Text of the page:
Image #15: Once the clutch pedal height is set, lock the master cylinder pushrod to the coupler using the 5/16" fine thread nut and flat washer.

Image #16: Install the cotter pin and washer to hold the coup ler to the clutch pedal arm. The pedal assembly is ready to be installed back under the dash.

Image #17: With the pedal assembly back in the car, the clutch master cylinder will be to the right of the gauge cluster allowing clearance for the stock gauge cluster as well as any aftermarket gauge cluster. The stock wiper transmission cables and the updated Raingear system will clear as well.

Image #18: The hydraulic release bearing fits on the front bearing retainer on any three, four, five or six-speed standard transmission.

Image #19: The release bearing is adjustable in length so that it can be used with a diaphragm or three finger type pressure plate. A set collar on the release bearing may be adjusted in or out to set the proper clearance between the release bearing and pressure plate.

Image #20: The adjusting collar for the release bearing has two o-rings on the inside bore so that it will not spin. Lubricate the o-rings with a light oil and install the collar onto the front bearing retainer. The beveled side of the collar installs against the transmission face.

Image #21: Next install the release bearing onto the adjusting collar by turning the bearing clockwise until the rear face of the bearing bottoms out on the front bearing retainer bolts.

Image #22: Measure the clearance between the release bearing and the pressure plate. To make the release bearing work properly, there must be no less than .100" and no more than .300" between the bearing and pressure plate. First measure the distance from the front of the gear box to the front of the . release bearing. Our project car had a measurement of 3".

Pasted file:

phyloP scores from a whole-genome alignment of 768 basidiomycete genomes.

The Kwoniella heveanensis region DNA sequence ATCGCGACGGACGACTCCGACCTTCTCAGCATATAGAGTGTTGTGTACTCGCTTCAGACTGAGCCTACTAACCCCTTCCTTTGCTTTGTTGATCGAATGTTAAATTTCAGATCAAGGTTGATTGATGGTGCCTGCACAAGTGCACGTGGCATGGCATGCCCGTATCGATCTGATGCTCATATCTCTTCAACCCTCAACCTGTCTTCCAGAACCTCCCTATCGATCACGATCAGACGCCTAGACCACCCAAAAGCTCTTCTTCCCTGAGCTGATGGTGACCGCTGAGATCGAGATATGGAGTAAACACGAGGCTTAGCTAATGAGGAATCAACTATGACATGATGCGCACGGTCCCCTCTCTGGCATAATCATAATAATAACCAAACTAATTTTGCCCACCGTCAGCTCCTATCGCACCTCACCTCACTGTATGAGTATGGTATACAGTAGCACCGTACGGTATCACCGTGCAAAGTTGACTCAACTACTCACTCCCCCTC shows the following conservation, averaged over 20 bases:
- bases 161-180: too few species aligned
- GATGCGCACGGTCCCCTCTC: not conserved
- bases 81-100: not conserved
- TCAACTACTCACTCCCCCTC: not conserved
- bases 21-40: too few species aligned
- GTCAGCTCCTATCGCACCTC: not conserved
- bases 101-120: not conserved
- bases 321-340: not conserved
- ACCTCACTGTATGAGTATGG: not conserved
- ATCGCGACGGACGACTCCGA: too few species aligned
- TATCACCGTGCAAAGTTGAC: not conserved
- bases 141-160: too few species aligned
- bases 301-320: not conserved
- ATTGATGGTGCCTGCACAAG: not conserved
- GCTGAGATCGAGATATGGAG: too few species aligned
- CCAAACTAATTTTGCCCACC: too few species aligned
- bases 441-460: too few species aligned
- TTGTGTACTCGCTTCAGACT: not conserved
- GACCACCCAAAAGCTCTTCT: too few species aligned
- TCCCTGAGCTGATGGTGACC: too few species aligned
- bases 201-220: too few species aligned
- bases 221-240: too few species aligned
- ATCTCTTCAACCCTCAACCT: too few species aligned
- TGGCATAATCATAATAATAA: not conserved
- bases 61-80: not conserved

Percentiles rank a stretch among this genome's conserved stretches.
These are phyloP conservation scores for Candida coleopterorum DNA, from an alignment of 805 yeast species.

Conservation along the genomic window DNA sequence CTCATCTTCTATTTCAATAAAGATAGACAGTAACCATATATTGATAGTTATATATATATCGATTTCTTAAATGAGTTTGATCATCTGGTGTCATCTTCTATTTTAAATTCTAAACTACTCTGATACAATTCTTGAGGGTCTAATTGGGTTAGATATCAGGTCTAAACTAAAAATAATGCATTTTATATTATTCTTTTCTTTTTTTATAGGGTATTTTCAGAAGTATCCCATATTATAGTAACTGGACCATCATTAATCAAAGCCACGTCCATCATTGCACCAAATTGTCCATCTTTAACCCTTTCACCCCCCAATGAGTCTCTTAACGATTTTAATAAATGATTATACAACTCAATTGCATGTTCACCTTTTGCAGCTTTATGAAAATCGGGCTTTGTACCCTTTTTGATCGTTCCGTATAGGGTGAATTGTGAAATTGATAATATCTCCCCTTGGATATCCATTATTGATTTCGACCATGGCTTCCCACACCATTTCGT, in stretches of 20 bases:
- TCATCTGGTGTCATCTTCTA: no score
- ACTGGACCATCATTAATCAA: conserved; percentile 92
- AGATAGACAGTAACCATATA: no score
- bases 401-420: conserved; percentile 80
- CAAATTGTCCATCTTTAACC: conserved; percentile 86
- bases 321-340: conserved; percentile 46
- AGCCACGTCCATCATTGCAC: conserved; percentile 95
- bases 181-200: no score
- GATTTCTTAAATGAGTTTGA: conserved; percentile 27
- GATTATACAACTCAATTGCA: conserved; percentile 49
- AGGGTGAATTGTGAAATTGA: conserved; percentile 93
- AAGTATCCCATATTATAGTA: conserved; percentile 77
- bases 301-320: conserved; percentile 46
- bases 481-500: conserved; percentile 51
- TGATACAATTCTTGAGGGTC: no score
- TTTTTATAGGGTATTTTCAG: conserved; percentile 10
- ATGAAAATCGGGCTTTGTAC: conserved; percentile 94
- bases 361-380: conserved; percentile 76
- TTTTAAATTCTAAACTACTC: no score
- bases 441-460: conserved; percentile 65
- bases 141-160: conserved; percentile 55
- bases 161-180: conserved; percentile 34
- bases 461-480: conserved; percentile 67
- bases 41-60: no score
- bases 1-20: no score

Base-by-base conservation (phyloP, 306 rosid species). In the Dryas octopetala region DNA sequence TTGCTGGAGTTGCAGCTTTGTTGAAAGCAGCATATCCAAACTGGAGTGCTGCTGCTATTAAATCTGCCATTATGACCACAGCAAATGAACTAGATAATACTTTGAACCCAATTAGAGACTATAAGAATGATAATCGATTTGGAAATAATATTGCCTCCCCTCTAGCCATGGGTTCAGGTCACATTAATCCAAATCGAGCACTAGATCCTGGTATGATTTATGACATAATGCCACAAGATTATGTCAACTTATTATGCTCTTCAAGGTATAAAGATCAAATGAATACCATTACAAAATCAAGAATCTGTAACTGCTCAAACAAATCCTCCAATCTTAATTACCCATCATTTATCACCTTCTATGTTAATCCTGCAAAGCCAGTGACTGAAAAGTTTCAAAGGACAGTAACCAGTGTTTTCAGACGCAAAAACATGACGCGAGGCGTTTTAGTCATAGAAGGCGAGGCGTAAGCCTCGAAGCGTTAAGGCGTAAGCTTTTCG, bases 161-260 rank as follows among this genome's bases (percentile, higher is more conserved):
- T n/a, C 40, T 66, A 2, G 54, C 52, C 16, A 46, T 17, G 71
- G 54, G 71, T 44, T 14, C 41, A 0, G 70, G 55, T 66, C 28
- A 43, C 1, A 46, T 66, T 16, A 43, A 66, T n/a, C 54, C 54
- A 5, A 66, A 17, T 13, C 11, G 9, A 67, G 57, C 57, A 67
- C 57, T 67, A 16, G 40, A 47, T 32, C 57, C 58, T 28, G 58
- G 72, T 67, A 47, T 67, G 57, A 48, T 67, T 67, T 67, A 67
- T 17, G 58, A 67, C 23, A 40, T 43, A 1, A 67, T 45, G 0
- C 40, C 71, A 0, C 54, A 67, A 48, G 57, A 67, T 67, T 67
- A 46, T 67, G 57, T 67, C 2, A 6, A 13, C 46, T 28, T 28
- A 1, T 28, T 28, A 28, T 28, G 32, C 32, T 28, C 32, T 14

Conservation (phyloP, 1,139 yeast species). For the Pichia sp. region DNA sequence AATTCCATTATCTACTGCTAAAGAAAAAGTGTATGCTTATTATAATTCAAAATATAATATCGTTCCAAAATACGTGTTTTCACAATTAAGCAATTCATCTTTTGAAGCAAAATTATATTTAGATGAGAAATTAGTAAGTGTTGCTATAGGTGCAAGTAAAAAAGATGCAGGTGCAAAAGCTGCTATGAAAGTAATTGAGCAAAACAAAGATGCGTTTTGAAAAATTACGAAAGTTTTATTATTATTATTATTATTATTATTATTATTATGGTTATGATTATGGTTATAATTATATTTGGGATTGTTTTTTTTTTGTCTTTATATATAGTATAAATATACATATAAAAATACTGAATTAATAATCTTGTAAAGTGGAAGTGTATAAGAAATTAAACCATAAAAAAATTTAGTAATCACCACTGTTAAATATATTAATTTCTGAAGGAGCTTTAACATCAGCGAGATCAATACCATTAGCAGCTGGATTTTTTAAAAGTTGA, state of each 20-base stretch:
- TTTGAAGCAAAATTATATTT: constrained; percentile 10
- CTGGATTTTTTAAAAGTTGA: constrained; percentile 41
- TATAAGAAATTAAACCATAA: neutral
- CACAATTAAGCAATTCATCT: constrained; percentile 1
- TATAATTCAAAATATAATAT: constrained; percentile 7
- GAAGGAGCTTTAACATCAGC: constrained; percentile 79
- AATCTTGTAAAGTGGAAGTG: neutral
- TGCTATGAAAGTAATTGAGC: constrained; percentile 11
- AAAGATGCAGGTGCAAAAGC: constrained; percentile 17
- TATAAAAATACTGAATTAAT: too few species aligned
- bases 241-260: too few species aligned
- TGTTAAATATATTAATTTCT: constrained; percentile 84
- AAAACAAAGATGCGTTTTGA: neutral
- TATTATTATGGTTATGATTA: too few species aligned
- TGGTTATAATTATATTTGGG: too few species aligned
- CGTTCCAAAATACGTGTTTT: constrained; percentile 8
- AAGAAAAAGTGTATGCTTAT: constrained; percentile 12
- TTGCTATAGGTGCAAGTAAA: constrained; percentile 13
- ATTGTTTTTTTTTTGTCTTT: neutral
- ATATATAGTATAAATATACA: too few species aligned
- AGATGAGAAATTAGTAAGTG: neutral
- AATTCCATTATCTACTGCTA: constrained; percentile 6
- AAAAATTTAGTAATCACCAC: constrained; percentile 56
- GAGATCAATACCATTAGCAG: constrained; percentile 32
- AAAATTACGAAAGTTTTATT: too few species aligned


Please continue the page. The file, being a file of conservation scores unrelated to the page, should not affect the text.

Image #23: Next measure the distance from the face of the bellhousing to the fingers on the pressure plate. Our project car had a measurement of 2- 7/8". By subtracting 2-7/8" from the 3" measurement we find that we have 1/8" (.125") clearance between the release bearing and the fingers of the pressure plate, this is within the tolerances required for the release bearing. If your measurement is not .100" to .300" turn the entire bearing assembly clockwise or counterclockwise full turns until the proper measurement is obtained.

Image #24: There are two fittings on the release bearing. The upper fitting is for bleeding the hydraulic system. A 12" long #4 steel braided hose is installed on this fitting with a bleeder fitting on the end. The lower fitting is for the supply hose from the master cylinder. The kit includes a 60" long #4 Teflon steel braided hose that connects the release bearing to the clutch master cylinder. Connect the straight end of the #4 hose to the lower fitting on the release bearing.

Image #25: With the two hoses connected to the release bearing and the bearing installed onto the front bearing retainer, the transmission may be installed. Feed the two hoses out through the hole in the side of the bellhousing where the clutch fork was installed and bolt the transmission into place.

Image #26: The supply hose can be routed through the firewall in any desired location. Make sure the hose is kept away from any moving parts or hot exhaust. The kit includes a grommet so that the hose will be protected as it passes through the firewall.

Image #27: The 90-degree end on the hose from the release bearing connects to the #4 fitting on the master cylinder.

Image #28: With everything installed it is time to put brake fluid in the clutch master cylinder. Use ONLY DOT 3 brake fluid and not silicone brake fluid. Using silicone brake fluid will damage the release bearing and void any warranty: If the gauge cluster is removed, there is room to get a container of brake fluid up to the master cylinder top to fill the master cylinder. Fill it to within 1/2" of the top. If there is not enough room to get a container of brake up to the master cylinder use the supplied squeeze ball and hose to fill the master cylinder. Spread a garbage bag out on the floor of the car to protect the carpet.

Image #29: The clutch master cylinder will bleed just like a brake master cylinder. With the master cylinder filled, pump the pedal four or five times and hold the pedal to the floor. Now open the bleeder on the #4 hose from the release bearing allowing the air to escape. Do this several times until all the air is bled from the system.

Image #30: Once all the air has been removed, the release bearing will move forward 1/2" to disengage the clutch. This amount of movement is enough to adequately disengage a three finger or diaphragm style pressure plate.

Using a couple of zip-ties, tie the two #4 steel braided hoses together so that the hoses cannot make any contact with the pressure plate when the engine is running. Enjoy your new smoothly operating clutch system using 21st century technology!